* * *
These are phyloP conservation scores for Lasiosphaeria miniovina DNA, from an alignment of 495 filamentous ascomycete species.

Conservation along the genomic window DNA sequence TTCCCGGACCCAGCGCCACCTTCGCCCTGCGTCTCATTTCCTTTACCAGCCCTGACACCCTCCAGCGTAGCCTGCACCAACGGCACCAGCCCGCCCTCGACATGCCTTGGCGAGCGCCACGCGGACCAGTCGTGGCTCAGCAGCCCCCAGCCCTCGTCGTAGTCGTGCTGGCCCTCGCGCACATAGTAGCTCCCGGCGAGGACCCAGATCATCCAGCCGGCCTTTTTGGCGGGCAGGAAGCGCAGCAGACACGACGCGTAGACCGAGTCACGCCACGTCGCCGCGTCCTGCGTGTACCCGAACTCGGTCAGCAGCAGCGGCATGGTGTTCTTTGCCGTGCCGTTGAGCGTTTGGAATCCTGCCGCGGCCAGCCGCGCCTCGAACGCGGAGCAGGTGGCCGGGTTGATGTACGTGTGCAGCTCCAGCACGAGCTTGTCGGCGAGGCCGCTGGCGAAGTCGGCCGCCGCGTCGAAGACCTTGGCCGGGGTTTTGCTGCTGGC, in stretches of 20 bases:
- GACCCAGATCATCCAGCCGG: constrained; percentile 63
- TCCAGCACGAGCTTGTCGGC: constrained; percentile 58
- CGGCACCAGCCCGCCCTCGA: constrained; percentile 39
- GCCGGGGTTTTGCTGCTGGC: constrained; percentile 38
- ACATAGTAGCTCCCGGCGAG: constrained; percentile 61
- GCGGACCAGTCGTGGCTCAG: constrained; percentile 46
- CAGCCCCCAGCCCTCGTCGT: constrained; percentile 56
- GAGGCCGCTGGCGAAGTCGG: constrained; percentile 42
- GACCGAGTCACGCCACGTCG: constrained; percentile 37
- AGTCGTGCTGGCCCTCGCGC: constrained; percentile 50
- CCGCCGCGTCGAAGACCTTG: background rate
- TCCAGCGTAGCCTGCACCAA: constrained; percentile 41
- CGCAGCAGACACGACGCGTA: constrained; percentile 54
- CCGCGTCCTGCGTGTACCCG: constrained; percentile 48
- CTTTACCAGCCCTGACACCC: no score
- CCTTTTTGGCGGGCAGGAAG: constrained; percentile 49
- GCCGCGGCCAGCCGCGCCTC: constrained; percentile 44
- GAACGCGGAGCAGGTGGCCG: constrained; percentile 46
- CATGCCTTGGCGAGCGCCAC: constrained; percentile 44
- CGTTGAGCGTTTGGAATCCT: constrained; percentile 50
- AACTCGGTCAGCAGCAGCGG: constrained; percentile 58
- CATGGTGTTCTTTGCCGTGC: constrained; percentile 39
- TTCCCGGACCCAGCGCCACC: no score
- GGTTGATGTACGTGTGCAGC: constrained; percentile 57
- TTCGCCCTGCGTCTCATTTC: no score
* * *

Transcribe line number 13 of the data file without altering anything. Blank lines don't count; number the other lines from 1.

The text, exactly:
- CCGCCGCGTCGAAGACCTTG: background rate